Review: BioShock 2Posted by Mike Yawney on February 10th, 2010 View Comments
It’s time. Time to return to Rapture. 10 years after leaving the once glorious city you find yourself visiting the underwater “utopia” once again. Only this time you don’t play Jack, oh no. You play as a Big Daddy. “Subject Delta” to be exact, a prototype of the Big Daddy from which all other versions were modeled after.
Personally I hated playing as the Big Daddy in the first BioShock game. When you finally got to wear a Big Daddy suit I couldn’t wait to get it off. It was slow, cumbersome and you couldn’t see a thing. So imagine playing an entire game trapped in the suit. Well to my delight the experience is very different than the Big Daddy experiment in the first title. Very different indeed. After all you’re no longer the big fish in the small pond anymore. No, that place is reserved for the Big Sister.
As mentioned the game takes place 10 years after the first BioShock. Jack is out and you play as a Big Daddy, a being who has had his skin and organs directly grafted into atmospheric diving suit. You have no clue as to the events over the past decade, although audio tapes scattered across the city will begin to fill in the details.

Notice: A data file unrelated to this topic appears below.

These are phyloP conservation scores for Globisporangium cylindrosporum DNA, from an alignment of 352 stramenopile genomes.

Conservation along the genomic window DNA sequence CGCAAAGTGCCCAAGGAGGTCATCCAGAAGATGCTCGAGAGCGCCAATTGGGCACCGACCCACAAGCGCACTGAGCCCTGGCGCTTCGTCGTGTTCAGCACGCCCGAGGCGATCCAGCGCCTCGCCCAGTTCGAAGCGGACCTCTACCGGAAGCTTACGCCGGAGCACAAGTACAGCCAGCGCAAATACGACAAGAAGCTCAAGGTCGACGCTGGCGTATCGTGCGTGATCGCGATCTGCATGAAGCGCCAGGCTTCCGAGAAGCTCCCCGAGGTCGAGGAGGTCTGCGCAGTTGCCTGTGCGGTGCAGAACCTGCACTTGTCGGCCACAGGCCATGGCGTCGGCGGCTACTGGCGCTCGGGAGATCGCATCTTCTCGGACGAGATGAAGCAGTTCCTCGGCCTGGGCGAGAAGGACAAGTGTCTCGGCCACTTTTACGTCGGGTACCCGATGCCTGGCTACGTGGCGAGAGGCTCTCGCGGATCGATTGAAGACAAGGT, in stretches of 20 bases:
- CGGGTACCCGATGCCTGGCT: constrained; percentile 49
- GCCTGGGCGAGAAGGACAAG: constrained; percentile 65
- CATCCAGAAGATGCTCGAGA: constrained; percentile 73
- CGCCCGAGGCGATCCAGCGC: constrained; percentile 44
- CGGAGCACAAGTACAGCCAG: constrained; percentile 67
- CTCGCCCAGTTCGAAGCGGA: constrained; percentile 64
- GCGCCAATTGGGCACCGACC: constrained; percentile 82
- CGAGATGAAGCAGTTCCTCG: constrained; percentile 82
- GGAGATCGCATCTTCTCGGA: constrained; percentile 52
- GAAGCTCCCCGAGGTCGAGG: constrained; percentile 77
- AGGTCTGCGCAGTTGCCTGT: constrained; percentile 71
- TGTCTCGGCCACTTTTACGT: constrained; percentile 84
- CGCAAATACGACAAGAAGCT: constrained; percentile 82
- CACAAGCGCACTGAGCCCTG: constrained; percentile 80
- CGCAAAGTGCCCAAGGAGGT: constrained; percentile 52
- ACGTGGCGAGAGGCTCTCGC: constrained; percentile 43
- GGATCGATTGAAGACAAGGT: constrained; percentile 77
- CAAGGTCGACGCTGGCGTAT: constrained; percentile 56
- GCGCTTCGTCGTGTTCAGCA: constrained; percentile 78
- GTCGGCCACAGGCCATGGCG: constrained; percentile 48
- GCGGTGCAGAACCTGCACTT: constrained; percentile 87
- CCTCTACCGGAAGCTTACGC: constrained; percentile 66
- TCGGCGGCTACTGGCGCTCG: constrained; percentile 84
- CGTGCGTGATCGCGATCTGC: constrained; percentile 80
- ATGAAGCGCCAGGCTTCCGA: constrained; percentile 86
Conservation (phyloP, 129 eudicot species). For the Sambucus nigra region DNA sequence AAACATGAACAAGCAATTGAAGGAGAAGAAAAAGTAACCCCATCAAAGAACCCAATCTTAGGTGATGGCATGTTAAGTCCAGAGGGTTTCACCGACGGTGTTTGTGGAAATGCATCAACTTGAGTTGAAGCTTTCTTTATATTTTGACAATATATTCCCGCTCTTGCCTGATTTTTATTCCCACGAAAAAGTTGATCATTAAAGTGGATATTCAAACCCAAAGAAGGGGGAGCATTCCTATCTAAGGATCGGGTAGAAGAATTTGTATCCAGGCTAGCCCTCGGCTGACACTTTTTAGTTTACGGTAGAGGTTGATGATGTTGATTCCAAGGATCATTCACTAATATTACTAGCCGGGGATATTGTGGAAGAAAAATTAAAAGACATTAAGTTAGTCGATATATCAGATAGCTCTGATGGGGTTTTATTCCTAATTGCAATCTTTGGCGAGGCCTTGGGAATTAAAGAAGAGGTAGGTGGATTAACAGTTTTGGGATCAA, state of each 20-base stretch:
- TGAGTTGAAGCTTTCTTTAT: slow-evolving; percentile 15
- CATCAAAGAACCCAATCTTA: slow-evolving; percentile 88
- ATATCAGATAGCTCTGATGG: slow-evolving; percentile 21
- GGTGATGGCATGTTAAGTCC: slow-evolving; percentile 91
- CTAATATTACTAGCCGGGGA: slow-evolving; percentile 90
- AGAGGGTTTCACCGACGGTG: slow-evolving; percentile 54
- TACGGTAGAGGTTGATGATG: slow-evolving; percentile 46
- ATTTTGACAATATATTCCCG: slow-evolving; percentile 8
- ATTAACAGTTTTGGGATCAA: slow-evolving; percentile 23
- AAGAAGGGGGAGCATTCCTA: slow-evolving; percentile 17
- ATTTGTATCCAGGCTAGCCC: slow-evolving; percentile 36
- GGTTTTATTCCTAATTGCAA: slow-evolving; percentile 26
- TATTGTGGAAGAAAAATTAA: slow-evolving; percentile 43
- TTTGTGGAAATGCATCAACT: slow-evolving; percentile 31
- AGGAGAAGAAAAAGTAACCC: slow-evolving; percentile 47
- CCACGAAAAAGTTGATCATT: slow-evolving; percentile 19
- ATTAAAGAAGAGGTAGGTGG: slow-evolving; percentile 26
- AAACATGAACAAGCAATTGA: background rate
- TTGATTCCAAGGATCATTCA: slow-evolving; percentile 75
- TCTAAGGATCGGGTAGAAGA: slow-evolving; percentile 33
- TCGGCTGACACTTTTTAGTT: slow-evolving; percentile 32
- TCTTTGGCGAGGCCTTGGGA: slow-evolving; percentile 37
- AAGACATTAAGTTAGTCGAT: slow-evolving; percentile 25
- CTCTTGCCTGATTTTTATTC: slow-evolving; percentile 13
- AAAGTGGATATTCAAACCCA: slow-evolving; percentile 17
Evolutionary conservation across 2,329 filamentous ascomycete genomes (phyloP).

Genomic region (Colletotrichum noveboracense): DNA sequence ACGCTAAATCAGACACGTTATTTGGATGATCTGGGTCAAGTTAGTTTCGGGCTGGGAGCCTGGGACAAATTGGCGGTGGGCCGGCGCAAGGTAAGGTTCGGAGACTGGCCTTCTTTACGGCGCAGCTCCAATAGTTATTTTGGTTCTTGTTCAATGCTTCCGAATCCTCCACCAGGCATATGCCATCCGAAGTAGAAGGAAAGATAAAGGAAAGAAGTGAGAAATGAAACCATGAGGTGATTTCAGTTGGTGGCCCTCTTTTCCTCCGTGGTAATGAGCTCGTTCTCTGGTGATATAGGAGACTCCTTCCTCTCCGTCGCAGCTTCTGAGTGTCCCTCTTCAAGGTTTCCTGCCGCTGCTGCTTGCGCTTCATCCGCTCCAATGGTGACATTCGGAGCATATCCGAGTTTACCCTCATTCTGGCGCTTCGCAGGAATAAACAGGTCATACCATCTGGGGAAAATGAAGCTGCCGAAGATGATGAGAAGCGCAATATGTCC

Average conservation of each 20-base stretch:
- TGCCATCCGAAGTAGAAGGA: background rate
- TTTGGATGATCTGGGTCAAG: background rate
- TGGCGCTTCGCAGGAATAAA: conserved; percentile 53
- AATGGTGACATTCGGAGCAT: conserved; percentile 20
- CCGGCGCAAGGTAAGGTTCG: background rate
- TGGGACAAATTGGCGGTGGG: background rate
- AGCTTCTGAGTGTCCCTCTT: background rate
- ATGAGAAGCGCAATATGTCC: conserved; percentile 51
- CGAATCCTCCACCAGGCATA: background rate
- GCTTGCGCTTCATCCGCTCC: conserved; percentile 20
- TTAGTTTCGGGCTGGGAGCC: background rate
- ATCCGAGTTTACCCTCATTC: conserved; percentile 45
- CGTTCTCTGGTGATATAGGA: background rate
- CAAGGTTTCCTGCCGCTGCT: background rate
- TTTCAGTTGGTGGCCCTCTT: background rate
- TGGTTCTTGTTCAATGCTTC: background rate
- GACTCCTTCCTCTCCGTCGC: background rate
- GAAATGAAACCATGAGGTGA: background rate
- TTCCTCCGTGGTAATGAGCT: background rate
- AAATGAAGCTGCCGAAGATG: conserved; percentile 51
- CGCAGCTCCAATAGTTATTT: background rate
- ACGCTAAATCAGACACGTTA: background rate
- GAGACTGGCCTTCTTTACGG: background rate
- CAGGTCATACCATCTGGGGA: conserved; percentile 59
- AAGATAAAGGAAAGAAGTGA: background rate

You are on the search for a Little Sister. Each Big Daddy is paired with a Little Sister, and you’re trying to find yours. The only problem is that Little Sister just so happens to be the daughter of Sophia Lamb, the new head of Rapture. She would rather see you die in a watery grave than give her up to you.